Narayani, Chanda and Ghashi are battling for their lives. One of them is about to die. All of them are in a serious condition, suffering from silicosis. In time, they will have complete respiratory failure. These villagers of Lalkuan, near the Badarpur-Mehrauli Road in Delhi, require urgent medical attention. People’s Rights and Social Research (PRASAR) has taken up this issue.

Silicosis is one of the oldest known occupational diseases caused by the inhalation of particles of silica, mostly from quartz in rocks, sand and similar substances. It is a progressive disease that belongs to a group of lung disorders called pneumoconiosis. It is identified by the formation of lumps (nodules) and fibrous scar tissues in the lungs. Narayani, Chanda and Ghashi got affected by this deadly disease due to exposure while stone-cutting. There have been others who have already succumbed to this disease. Since these workers were contract workers, they were not covered under the Employees State Insurance (ESI) scheme and have been denied compensation under the Workmen’s Compensation Act, 1923.

Photo: S A Azad Combined meeting organised by Central Board for Workers Education to educate people on occupational health issues.

Free crystalline silica, is one of the most common minerals in the earth’s crust. It is found in sand, many rocks such as granite, sandstone, flint and slate, and in some coal and metallic ores. The three most common forms are quartz, tridymite and cristobalite. Inhaled crystalline silica (in the form of quartz or crystobalite) is classified by the International Agency for Research on Cancer (IARC) as a Group 1 human lung carcinogen. One of the hazardous occupations that exposes laborers to such danger is stone-cutting.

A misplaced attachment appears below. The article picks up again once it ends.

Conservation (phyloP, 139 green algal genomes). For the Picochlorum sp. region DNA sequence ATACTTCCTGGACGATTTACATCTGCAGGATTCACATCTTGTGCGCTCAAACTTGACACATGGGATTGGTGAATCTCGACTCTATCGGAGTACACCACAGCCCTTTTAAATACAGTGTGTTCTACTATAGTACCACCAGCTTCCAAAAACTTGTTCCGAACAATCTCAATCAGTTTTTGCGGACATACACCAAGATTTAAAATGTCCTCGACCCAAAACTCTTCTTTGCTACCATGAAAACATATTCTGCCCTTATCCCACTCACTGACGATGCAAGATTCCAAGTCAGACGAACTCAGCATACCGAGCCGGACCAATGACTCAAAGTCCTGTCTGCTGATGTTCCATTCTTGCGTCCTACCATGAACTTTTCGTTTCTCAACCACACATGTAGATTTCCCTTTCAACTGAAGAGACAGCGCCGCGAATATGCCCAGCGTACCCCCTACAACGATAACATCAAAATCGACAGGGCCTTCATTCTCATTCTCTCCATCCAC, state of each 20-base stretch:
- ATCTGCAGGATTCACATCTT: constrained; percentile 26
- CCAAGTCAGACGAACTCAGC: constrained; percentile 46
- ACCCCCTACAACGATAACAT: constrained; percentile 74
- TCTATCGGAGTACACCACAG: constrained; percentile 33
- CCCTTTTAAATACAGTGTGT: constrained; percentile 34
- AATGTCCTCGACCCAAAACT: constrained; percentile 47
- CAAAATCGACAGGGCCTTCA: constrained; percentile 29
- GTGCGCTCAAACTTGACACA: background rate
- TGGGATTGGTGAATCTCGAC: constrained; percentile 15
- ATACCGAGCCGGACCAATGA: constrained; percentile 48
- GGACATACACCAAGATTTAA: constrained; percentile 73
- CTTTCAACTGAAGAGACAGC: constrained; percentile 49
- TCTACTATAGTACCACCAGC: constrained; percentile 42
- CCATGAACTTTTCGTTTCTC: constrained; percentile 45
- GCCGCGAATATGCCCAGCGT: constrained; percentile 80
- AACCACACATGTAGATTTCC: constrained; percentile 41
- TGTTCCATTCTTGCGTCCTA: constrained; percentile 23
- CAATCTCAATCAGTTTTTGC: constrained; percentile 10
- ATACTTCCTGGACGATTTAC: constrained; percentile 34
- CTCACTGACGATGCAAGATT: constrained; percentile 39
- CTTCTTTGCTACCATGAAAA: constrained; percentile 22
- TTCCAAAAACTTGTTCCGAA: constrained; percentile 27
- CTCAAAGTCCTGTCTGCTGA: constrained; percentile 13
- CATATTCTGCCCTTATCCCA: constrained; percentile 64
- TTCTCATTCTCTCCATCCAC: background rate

The National Human Rights Commission (NHRC) took cognisance of a complaint lodged by PRASAR in mid-2003. The NHRC had directed that a copy of the complaint be sent to the Secretaries of the Union Health, Labour and Industry Ministries, the Labour Commissioner, the Government of the National Capital Region of Delhi and the Director, Pollution Control Department, Delhi. These agencies were asked to look into the allegations contained, and to submit their comments and an Action Taken Report within four weeks of receipt of NHRC’s letter of August 19, 2003.

None of the departments mentioned have responded. The NHRC has sent a reminder to the departments concerned and these departments were to respond by 12th February 2004.

Stone-cutting had gone on in Lalkuan for more than 35 years till the Supreme Court of India ordered for the removal or dislocation of the crushers in early 1990s. “Hundreds of stone-crushers were causing serious cough and respiratory diseases including tuberculosis among several thousands of people in the Tughlakabad area of New Delhi,” says Professor T. Shivaji Rao, Director, Centre for Environmental Studies, Gitam Engineering College, Visakhapatnam. Contractors sell the stones to the government, builders and common house holders.

"We would therefore hold that where an enterprise is engaged in a hazardous or inherently dangerous activity and harm results to anyone on account of an accident in the operation of such activity..., the enterprise is strictly and absolutely liable to compensate all those who are affected...,“
-- The Supreme court